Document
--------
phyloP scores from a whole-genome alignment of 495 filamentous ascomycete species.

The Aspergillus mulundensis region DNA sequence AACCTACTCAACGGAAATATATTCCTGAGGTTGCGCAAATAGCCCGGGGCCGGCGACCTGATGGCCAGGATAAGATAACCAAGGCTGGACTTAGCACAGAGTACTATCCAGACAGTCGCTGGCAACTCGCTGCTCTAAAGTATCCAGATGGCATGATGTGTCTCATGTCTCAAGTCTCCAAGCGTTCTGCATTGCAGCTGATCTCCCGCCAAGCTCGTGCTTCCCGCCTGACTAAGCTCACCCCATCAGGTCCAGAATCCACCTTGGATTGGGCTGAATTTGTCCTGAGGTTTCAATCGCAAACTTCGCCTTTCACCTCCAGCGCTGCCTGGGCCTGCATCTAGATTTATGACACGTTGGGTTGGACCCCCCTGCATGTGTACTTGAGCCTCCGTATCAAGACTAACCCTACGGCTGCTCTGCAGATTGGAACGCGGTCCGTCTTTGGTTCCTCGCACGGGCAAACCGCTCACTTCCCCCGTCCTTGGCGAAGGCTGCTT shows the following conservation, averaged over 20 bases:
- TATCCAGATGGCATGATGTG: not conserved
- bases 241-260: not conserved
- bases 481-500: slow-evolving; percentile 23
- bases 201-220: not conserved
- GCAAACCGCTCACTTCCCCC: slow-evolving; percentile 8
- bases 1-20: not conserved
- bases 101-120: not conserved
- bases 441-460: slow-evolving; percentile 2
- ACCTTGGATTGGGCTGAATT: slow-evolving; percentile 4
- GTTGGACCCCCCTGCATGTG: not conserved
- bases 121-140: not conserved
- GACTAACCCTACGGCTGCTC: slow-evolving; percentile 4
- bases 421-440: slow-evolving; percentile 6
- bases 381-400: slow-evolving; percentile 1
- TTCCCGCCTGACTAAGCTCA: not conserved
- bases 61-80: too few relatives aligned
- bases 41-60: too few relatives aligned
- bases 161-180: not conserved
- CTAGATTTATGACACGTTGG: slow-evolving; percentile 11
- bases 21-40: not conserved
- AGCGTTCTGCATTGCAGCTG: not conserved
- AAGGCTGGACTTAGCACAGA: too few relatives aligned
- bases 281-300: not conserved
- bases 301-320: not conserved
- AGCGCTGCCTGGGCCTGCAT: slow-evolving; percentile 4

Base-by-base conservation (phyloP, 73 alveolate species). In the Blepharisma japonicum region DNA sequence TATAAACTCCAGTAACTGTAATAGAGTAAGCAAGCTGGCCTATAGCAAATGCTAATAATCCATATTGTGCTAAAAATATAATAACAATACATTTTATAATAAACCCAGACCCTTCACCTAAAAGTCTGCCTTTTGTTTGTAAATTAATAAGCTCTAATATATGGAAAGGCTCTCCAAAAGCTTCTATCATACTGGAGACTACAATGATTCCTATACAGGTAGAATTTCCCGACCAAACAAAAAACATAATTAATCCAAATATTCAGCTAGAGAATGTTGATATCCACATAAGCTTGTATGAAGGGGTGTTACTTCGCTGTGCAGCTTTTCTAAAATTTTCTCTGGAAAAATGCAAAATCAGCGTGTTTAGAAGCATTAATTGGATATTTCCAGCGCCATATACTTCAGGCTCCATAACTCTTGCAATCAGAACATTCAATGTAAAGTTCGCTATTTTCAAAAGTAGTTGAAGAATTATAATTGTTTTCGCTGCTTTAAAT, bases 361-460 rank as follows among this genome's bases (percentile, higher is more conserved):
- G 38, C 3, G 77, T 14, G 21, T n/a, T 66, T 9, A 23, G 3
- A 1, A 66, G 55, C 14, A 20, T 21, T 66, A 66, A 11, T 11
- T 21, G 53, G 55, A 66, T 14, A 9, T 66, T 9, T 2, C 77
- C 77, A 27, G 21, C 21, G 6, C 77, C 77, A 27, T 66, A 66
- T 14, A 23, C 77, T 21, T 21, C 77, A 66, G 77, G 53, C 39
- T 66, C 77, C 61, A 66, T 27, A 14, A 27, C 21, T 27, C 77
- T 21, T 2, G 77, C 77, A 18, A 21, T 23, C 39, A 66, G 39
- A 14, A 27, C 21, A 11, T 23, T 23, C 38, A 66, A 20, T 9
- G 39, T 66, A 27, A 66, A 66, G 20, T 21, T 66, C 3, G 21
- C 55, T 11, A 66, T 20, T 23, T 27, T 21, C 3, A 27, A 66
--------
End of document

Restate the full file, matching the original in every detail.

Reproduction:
phyloP scores from a whole-genome alignment of 495 filamentous ascomycete species.

The Aspergillus mulundensis region DNA sequence AACCTACTCAACGGAAATATATTCCTGAGGTTGCGCAAATAGCCCGGGGCCGGCGACCTGATGGCCAGGATAAGATAACCAAGGCTGGACTTAGCACAGAGTACTATCCAGACAGTCGCTGGCAACTCGCTGCTCTAAAGTATCCAGATGGCATGATGTGTCTCATGTCTCAAGTCTCCAAGCGTTCTGCATTGCAGCTGATCTCCCGCCAAGCTCGTGCTTCCCGCCTGACTAAGCTCACCCCATCAGGTCCAGAATCCACCTTGGATTGGGCTGAATTTGTCCTGAGGTTTCAATCGCAAACTTCGCCTTTCACCTCCAGCGCTGCCTGGGCCTGCATCTAGATTTATGACACGTTGGGTTGGACCCCCCTGCATGTGTACTTGAGCCTCCGTATCAAGACTAACCCTACGGCTGCTCTGCAGATTGGAACGCGGTCCGTCTTTGGTTCCTCGCACGGGCAAACCGCTCACTTCCCCCGTCCTTGGCGAAGGCTGCTT shows the following conservation, averaged over 20 bases:
- TATCCAGATGGCATGATGTG: not conserved
- bases 241-260: not conserved
- bases 481-500: slow-evolving; percentile 23
- bases 201-220: not conserved
- GCAAACCGCTCACTTCCCCC: slow-evolving; percentile 8
- bases 1-20: not conserved
- bases 101-120: not conserved
- bases 441-460: slow-evolving; percentile 2
- ACCTTGGATTGGGCTGAATT: slow-evolving; percentile 4
- GTTGGACCCCCCTGCATGTG: not conserved
- bases 121-140: not conserved
- GACTAACCCTACGGCTGCTC: slow-evolving; percentile 4
- bases 421-440: slow-evolving; percentile 6
- bases 381-400: slow-evolving; percentile 1
- TTCCCGCCTGACTAAGCTCA: not conserved
- bases 61-80: too few relatives aligned
- bases 41-60: too few relatives aligned
- bases 161-180: not conserved
- CTAGATTTATGACACGTTGG: slow-evolving; percentile 11
- bases 21-40: not conserved
- AGCGTTCTGCATTGCAGCTG: not conserved
- AAGGCTGGACTTAGCACAGA: too few relatives aligned
- bases 281-300: not conserved
- bases 301-320: not conserved
- AGCGCTGCCTGGGCCTGCAT: slow-evolving; percentile 4

Base-by-base conservation (phyloP, 73 alveolate species). In the Blepharisma japonicum region DNA sequence TATAAACTCCAGTAACTGTAATAGAGTAAGCAAGCTGGCCTATAGCAAATGCTAATAATCCATATTGTGCTAAAAATATAATAACAATACATTTTATAATAAACCCAGACCCTTCACCTAAAAGTCTGCCTTTTGTTTGTAAATTAATAAGCTCTAATATATGGAAAGGCTCTCCAAAAGCTTCTATCATACTGGAGACTACAATGATTCCTATACAGGTAGAATTTCCCGACCAAACAAAAAACATAATTAATCCAAATATTCAGCTAGAGAATGTTGATATCCACATAAGCTTGTATGAAGGGGTGTTACTTCGCTGTGCAGCTTTTCTAAAATTTTCTCTGGAAAAATGCAAAATCAGCGTGTTTAGAAGCATTAATTGGATATTTCCAGCGCCATATACTTCAGGCTCCATAACTCTTGCAATCAGAACATTCAATGTAAAGTTCGCTATTTTCAAAAGTAGTTGAAGAATTATAATTGTTTTCGCTGCTTTAAAT, bases 361-460 rank as follows among this genome's bases (percentile, higher is more conserved):
- G 38, C 3, G 77, T 14, G 21, T n/a, T 66, T 9, A 23, G 3
- A 1, A 66, G 55, C 14, A 20, T 21, T 66, A 66, A 11, T 11
- T 21, G 53, G 55, A 66, T 14, A 9, T 66, T 9, T 2, C 77
- C 77, A 27, G 21, C 21, G 6, C 77, C 77, A 27, T 66, A 66
- T 14, A 23, C 77, T 21, T 21, C 77, A 66, G 77, G 53, C 39
- T 66, C 77, C 61, A 66, T 27, A 14, A 27, C 21, T 27, C 77
- T 21, T 2, G 77, C 77, A 18, A 21, T 23, C 39, A 66, G 39
- A 14, A 27, C 21, A 11, T 23, T 23, C 38, A 66, A 20, T 9
- G 39, T 66, A 27, A 66, A 66, G 20, T 21, T 66, C 3, G 21
- C 55, T 11, A 66, T 20, T 23, T 27, T 21, C 3, A 27, A 66